Most runners probably don’t put a lot of thought into the surface they are running on. For those who run simply for exercise or to get out to clear their head likely just go for a run on whatever surface is right out their front door. But running puts an incredible amount of force on the human body and certain surfaces seem like they would be more forgiving than others. Which made me wonder if people who run a lot of miles each week need to be careful about the surfaces where they are doing their running.
So, what are the best surfaces for running?
Here are 8 different types of surfaces you could run on. I’ll go over the pros and cons of each so that you can decide for yourself which is the best surface for running depending on how each may affect your body as well as the type of training you’ll be doing.
- All-weather Synthetic Track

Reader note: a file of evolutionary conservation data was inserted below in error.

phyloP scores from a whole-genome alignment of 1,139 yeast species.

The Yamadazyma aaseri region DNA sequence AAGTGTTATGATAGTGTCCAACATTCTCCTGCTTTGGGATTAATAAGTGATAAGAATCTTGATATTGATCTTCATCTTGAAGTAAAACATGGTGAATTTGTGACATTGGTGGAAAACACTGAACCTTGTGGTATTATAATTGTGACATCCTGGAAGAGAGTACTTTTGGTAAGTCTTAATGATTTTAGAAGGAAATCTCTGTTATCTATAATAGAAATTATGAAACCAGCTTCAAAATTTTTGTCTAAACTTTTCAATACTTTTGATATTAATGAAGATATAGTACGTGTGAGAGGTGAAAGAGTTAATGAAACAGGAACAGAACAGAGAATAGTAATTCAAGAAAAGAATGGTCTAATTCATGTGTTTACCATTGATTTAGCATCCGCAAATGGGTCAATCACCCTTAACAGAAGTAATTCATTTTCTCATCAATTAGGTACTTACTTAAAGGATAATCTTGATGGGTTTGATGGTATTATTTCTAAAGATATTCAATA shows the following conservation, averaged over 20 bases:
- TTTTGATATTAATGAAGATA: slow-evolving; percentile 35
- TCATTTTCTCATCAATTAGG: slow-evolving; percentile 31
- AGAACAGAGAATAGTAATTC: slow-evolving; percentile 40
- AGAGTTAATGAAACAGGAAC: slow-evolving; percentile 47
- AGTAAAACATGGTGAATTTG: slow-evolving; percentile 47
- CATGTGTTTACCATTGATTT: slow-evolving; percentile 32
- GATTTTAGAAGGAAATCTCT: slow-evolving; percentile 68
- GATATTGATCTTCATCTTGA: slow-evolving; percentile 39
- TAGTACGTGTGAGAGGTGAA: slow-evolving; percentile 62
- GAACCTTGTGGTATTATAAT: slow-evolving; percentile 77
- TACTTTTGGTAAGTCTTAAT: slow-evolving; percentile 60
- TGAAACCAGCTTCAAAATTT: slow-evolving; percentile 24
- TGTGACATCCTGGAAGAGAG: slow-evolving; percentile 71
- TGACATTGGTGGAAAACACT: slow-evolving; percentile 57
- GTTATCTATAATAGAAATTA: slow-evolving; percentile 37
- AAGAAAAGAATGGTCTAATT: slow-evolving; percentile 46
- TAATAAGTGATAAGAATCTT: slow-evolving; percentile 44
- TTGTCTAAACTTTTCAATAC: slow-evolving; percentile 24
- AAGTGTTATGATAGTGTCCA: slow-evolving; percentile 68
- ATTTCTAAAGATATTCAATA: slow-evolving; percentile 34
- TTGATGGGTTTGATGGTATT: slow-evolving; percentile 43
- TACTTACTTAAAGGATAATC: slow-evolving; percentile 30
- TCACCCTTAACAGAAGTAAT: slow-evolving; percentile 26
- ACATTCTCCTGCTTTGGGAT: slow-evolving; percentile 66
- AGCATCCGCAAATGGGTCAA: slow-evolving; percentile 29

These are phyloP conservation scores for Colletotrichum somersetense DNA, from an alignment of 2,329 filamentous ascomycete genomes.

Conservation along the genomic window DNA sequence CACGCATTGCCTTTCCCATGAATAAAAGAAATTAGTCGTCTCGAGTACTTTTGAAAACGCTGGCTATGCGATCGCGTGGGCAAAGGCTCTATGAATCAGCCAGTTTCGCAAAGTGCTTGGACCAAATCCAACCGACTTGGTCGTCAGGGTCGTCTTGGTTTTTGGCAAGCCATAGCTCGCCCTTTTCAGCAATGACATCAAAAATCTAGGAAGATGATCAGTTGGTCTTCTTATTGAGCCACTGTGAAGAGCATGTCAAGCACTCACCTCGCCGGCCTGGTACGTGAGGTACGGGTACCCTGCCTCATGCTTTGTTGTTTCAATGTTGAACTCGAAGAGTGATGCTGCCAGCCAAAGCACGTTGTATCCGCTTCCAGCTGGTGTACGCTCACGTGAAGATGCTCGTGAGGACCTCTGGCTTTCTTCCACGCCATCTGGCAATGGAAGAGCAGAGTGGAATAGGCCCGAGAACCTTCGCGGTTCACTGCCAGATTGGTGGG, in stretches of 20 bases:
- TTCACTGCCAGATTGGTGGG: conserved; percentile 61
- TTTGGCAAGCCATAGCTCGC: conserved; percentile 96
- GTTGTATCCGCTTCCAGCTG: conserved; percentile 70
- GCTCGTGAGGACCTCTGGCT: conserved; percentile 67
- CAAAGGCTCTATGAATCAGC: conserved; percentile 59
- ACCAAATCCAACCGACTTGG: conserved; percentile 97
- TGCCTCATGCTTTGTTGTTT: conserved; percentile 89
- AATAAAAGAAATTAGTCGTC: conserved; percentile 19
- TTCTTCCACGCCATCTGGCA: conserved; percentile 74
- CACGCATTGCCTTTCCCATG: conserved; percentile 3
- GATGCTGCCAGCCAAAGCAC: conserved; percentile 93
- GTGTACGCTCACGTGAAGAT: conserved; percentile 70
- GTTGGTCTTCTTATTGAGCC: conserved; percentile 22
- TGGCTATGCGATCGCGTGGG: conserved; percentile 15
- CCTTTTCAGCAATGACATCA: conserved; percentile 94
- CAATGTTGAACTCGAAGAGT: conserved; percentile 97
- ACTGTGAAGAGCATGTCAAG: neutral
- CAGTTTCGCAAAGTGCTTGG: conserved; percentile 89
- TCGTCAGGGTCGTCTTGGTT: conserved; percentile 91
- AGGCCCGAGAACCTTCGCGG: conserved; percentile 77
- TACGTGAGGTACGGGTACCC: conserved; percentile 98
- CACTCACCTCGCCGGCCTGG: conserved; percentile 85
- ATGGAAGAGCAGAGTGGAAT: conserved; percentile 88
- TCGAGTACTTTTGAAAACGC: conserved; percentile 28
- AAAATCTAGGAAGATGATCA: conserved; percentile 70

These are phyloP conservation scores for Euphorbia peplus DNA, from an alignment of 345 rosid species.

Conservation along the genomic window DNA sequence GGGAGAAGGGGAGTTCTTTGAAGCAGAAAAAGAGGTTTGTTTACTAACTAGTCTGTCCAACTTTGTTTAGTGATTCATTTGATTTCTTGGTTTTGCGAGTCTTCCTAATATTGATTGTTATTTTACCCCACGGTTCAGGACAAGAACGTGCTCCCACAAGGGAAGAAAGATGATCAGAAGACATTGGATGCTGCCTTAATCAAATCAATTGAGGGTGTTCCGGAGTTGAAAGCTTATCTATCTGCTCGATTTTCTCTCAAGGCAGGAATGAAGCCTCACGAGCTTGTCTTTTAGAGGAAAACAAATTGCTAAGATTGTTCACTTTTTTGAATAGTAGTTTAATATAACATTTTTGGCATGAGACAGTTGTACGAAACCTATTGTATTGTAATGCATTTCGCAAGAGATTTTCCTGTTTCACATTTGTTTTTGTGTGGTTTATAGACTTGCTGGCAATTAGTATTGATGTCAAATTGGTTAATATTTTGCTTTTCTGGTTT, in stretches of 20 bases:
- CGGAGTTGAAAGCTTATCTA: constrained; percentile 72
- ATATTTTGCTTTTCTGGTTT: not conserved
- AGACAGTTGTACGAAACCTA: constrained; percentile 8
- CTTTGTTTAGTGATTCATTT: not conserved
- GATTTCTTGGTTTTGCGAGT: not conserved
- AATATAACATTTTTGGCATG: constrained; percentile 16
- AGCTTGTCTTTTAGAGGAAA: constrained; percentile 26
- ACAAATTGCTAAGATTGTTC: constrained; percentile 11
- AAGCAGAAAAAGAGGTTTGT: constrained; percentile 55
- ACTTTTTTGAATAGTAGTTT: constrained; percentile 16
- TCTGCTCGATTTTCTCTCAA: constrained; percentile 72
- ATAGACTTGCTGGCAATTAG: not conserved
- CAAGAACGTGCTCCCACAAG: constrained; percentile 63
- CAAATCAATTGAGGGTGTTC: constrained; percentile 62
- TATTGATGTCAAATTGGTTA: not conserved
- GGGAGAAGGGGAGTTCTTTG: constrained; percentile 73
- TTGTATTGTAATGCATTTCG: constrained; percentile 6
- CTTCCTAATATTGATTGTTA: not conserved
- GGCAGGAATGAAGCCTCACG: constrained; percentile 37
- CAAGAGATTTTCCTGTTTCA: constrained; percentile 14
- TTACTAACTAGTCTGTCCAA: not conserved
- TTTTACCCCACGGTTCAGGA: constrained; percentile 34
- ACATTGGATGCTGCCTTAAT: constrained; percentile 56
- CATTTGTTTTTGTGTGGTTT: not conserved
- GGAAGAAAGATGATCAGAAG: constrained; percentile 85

- Dirt/Packed Trail
- Technical Trail
Many people assume that running over and over on particular surfaces, such as concrete, is bad for their joints. But is that really true? We’ll answer that in this article as well as share why you’d want to consider each of the types of running surfaces.
The least forgiving surface and the one that I run on the most. If you live in a neighborhood or a city, chances are you spend a lot of time running on concrete, too. It’s the stuff sidewalks are made of as well as many urban trails. Because it lasts a long time, is a hearty surface, and is easily used for cycling as well as running and walking, it’s a surface often readily available for running use.
Pros of Running on Concrete:
- All Weather – Unless it’s icy out, you can pretty much run on concrete in any weather.
- Easily accessible – most times right out your front door. Since most neighborhoods and cities are lines with concrete sidewalks, you don’t have to go anywhere special to complete your room.
- Safety. What I mean by this is, I often choose the concrete sidewalk over the asphalt on the road for safety purposes. This is the best way to avoid traffic.
- Smooth and Even – With concrete, you don’t have to worry about any extra bumps or resistance to slow you down. It’s a smooth surface that takes the guesswork out of your run.
Cons of Running on Concrete: